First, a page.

“When we first started to build this thing, there was room for days under the hood. Then you start putting more components in and now you couldn’t fit a sheet a paper in there if you tried.” The same went for wiring. “It was like putting 10 lbs of stuff in a 5 lb bag,” notes J-Rod. They had just about 5 minutes of run time before loading it on the trailer and hitting the road for Hammers. Ultimately, engine performance, which affected fuel consumption, was the nail in the Scout’s coffin on race day.
Time to Race
Landing on the lakebed that becomes Hammertown during King of the Hammers is a surreal experience, even more so when you’re bringing a race car you’ve just worked on against the clock for the past 100 days. Jason was the only one on the crew who’d ever been. J-Rod had never even been in the desert when he arrived. Against the salty and seasoned long-time racers and off-roaders, the Arclight crew was green to say the least.
But that’s part of the point for doing Shifting Gears—they’re putting themselves into these new adventures where the point isn’t to win, but to put the car in a real-life test with real-life experts. “Initially I wanted to drive the truck to Moab,” notes Aaron. “I wanted everyone to see the vehicle that we built and be able to compare it to trails that everyone’s run—and compare our experience to the one they’d had so they would know exactly the kind of vehicle we built.”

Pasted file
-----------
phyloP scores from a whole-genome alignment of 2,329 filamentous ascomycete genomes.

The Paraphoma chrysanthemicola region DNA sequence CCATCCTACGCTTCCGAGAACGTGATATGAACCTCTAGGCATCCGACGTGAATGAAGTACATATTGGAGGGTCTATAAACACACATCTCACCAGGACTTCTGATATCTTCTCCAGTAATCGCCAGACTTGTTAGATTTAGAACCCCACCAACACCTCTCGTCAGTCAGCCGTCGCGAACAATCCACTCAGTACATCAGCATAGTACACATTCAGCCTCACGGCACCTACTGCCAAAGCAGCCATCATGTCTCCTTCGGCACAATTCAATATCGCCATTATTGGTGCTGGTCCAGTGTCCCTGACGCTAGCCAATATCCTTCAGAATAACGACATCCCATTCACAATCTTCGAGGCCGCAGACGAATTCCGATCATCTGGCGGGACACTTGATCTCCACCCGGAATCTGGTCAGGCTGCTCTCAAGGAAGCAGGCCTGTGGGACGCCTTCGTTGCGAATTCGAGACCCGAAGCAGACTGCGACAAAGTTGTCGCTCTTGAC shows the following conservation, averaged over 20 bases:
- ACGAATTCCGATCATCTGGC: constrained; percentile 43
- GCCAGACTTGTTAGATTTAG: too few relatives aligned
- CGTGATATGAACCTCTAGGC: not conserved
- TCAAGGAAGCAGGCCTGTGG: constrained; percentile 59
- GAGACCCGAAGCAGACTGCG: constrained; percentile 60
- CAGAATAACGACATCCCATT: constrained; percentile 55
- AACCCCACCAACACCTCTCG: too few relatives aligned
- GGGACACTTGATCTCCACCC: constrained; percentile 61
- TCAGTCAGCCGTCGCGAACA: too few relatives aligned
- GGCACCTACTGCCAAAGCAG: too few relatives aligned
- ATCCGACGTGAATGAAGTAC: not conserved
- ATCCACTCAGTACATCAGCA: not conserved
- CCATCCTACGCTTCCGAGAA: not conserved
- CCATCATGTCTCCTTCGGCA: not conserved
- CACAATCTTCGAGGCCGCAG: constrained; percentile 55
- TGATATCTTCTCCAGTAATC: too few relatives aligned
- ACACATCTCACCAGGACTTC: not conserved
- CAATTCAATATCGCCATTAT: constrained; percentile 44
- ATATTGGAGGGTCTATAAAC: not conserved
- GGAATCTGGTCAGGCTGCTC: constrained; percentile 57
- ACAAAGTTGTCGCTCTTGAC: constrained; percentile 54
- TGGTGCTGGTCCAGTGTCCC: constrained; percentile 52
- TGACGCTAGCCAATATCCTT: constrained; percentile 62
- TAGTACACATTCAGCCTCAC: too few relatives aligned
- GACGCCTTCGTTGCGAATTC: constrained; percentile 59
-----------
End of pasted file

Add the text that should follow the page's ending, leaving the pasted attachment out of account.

What we all know by now is that Moab isn’t where the Scout landed. It was finished just in time to race KOH. “We pivoted and did what we could to make it work,” explains Aaron. “And we came out with a vehicle that techs for 4400.” Whether or not Ultra4’s most competitive, unlimited 4400 class was the one it ought to be in is beside the point—decisions they’d made earlier in the build destined it to race there. So the team showed up ready for an adventure and ready to race.
Race week is a blur—with tech, qualifying, testing and repairs all going on in a make-shift town that’s dusty with action from racers and off-roading spectators alike. Main race day is on a Friday, and the Arclight crew worked on the Scout all week long, tuning shocks and trying to solve issues in the drivetrain. “I woke up race day morning and felt like it was almost finally over,” recounts Jason. “I was ready to be in the car and get the race going.”